Why have a co-coordinator? See how it made a difference in one church’s Pioneer Clubs program.

Why recruit a second club coordinator for next year? Why not! Have you ever done anything where having a helper (who isn’t a toddler) hasn’t made the job easier, faster and more fun?

Jesus gave us the example in Mark 6:7 when he sent the disciples out two by two. Applying this to Pioneer Clubs, two coordinators make sense.

A church in Illinois decided to try co-coordinators when their solo coordinator, Jill*, was diagnosed with cancer. With treatment and surgery in her immediate future, Jill’s responsibilities had to be delegated. She realized it was important for someone else to know how to run Pioneer Clubs. It would be better for the church.

Jill’s feelings were confirmed in Exodus 18:17-18. She had been studying Moses while coping with her cancer, and in this passage Moses’ father-in-law says to him, “What you are doing is not good. You and the people who come to you will only wear you out. The work is too heavy for you; you cannot handle it alone.” The verses that follow give advice on choosing helpers and the benefits this brings.

So co-coordinators began at Jill’s church, and they began seeing the benefits of sharing the responsibility. After one year of being the new co-coordinator and a second year of sharing responsibilities, Sherry* became the veteran coordinator and began training a new co-coordinator.


With co-coordinators, Sherry said, there are no major leadership changes. There is only one new coordinator at a time, and the experienced coordinator can train the new one. The new coordinator can enjoy the first year without stress, knowing that the veteran coordinator already knows the ropes. A good example of the training that co-coordinating provides is the relationship between Paul and Timothy, which we see developing in Paul’s letters.


A key benefit of having co-coordinators is being able to share tasks. Sherry handled:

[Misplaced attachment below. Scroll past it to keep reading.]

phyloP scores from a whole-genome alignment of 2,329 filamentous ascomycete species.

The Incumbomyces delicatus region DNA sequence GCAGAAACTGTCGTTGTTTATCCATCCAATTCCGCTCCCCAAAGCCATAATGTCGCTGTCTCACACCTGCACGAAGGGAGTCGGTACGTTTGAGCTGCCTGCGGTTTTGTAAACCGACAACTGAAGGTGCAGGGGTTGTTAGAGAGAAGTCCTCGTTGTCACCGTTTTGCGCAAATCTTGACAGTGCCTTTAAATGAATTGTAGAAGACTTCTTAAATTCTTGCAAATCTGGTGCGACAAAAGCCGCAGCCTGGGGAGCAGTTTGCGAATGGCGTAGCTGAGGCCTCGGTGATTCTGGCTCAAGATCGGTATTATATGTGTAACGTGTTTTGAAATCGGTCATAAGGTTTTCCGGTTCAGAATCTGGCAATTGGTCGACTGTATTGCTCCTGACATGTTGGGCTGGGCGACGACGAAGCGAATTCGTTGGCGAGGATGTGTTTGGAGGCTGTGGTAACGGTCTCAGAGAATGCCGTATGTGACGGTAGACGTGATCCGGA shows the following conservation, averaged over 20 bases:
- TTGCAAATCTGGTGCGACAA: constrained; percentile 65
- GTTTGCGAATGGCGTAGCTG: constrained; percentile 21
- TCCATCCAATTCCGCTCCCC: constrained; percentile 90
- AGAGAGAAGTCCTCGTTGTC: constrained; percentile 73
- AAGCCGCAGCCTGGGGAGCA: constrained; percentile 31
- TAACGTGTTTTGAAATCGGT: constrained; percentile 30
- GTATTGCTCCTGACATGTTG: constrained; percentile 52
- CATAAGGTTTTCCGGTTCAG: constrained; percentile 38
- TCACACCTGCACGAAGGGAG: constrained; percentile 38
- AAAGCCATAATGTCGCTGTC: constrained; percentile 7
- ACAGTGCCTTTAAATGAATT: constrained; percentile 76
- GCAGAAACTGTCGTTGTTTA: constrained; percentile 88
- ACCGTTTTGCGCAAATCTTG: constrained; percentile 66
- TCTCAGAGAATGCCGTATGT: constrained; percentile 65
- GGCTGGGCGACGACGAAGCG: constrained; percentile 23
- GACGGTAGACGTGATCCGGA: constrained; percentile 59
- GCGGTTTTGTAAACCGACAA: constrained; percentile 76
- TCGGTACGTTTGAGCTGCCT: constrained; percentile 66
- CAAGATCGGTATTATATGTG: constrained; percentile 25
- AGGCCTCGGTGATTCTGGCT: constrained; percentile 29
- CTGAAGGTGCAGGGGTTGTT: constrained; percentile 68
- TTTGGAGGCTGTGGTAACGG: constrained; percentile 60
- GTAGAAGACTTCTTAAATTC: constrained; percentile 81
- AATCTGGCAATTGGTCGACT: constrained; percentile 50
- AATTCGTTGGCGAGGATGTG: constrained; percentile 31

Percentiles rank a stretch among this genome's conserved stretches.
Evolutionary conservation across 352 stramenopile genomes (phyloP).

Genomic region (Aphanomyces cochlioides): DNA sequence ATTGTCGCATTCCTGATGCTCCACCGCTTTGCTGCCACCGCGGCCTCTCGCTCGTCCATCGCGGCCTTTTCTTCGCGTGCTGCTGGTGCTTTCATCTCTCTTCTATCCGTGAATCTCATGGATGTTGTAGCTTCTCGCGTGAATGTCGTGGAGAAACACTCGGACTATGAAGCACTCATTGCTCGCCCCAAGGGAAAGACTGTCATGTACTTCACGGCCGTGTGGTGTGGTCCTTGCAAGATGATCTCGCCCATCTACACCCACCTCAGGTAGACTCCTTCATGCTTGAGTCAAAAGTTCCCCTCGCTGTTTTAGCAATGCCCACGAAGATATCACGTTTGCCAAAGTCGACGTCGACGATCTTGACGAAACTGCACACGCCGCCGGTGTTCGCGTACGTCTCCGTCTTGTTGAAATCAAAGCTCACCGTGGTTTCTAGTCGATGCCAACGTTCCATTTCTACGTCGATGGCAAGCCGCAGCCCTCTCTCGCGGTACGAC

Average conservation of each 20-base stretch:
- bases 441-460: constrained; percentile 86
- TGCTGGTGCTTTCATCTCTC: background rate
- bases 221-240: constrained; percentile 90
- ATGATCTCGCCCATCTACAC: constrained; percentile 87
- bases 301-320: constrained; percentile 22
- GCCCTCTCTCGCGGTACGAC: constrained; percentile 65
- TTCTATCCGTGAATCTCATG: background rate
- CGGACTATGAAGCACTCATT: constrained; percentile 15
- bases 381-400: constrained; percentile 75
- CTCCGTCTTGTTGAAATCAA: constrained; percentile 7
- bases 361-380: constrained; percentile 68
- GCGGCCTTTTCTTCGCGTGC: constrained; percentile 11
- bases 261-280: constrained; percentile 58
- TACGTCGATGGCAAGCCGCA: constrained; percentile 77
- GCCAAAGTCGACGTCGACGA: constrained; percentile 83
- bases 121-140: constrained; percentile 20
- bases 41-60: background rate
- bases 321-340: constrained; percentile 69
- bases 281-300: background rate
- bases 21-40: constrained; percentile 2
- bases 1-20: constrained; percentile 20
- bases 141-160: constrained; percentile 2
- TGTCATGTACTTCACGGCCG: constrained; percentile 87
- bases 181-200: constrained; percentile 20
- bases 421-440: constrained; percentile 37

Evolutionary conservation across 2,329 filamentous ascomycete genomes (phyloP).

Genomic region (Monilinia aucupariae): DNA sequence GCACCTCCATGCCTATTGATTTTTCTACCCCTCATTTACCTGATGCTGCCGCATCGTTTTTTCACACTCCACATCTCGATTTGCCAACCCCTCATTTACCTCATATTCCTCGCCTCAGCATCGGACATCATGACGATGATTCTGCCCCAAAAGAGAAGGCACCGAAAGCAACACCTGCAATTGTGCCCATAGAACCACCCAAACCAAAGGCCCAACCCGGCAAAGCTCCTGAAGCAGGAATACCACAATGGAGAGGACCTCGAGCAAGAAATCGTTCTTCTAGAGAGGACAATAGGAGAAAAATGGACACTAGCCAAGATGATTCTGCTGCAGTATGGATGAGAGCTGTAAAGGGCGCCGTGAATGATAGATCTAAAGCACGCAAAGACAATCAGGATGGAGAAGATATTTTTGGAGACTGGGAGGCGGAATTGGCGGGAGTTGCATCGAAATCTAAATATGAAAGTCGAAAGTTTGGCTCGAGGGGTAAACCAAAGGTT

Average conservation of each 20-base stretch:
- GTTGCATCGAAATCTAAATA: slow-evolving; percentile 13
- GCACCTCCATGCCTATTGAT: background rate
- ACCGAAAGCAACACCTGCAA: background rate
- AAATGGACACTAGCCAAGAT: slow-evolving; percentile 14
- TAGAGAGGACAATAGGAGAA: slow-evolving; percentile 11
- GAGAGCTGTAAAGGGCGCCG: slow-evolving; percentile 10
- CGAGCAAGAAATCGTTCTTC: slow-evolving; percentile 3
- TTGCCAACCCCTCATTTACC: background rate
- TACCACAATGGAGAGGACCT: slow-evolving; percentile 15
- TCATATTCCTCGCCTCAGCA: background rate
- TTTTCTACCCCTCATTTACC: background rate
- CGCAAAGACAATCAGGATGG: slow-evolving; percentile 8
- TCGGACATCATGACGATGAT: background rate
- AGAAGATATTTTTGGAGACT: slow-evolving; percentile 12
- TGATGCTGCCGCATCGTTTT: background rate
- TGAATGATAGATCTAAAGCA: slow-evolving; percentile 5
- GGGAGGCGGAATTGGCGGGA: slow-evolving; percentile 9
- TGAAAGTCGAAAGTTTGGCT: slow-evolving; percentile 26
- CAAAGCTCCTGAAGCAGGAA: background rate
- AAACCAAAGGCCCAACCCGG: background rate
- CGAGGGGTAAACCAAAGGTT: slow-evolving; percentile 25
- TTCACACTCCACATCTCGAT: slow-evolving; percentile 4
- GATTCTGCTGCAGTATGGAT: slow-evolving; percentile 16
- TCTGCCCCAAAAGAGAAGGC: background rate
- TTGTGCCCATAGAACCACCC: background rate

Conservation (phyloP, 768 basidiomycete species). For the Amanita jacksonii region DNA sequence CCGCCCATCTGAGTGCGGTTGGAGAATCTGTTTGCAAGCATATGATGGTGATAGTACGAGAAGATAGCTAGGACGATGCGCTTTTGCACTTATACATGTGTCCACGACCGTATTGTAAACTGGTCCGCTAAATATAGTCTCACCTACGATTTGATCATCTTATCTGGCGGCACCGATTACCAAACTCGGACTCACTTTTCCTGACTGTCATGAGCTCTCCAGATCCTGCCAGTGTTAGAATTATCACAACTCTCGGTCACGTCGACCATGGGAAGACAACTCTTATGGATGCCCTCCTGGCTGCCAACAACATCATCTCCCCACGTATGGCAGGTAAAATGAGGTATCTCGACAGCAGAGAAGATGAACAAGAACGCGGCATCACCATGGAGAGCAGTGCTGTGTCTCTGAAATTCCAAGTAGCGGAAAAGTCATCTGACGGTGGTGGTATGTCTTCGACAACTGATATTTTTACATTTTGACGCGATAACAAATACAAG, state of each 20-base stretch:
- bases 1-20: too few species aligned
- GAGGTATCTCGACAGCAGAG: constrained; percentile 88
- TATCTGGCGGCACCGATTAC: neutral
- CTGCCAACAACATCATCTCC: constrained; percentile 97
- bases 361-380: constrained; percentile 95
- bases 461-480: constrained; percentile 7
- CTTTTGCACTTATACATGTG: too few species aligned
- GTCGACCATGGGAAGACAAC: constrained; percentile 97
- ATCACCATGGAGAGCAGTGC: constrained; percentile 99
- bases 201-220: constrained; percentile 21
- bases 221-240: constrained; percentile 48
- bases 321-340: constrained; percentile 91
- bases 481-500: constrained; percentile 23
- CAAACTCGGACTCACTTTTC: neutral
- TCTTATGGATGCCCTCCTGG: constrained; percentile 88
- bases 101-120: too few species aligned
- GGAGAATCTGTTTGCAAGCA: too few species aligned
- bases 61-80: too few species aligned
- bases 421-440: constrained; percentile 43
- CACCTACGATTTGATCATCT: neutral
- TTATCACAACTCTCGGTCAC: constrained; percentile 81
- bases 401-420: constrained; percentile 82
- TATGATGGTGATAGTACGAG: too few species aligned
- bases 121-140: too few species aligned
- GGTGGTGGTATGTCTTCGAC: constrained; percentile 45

• recruitment
  • supplies
  • registration
  • attendance
  • Pal program
  • communication flow

Her co-coordinator handled:

  • birthday celebrations
  • fundraisers
  • ordering awards
  • recreation

Shared responsibilities included:

  • organizing special events
  • planning Pioneer Clubs Sunday
  • leading staff meetings
  • welcoming parents and kids

Even in their individual duties, they had the comfort of bouncing ideas off each other and helping one another. The rest of the Pioneer Clubs staff could communicate their needs to either coordinator and be confident that the message would get a response.


Life is busy. Kids get sick. Plans fall through. With a co-coordinator, Sherry explained, they could cover for each other. She and her co-coordinator were both able to take a vacation during the Pioneer Clubs season, for instance. Sherry was able to be a leader in her daughter’s Pathfinder Club. That was a real bonus of co-coordinating for her. She couldn’t have done it if she had been coordinating Pioneer Clubs on her own.


Often a church’s Pioneer Clubs program can falter when the club coordinator needs to step down. Suddenly there’s no one with the same expertise and dedication to take on the role. With co-coordinators, problem solved! A new person is waiting in the wings, ready to step right in. Especially if the retiring coordinator can remain on call to answer questions, a church can have a seamless transition.

In Mark 6:30, the disciples returned to Jesus, after going out two by two, and reported to Him all they had done. With co-coordinators, think of all you can get done in Pioneer Clubs next year.


* Names have been changed.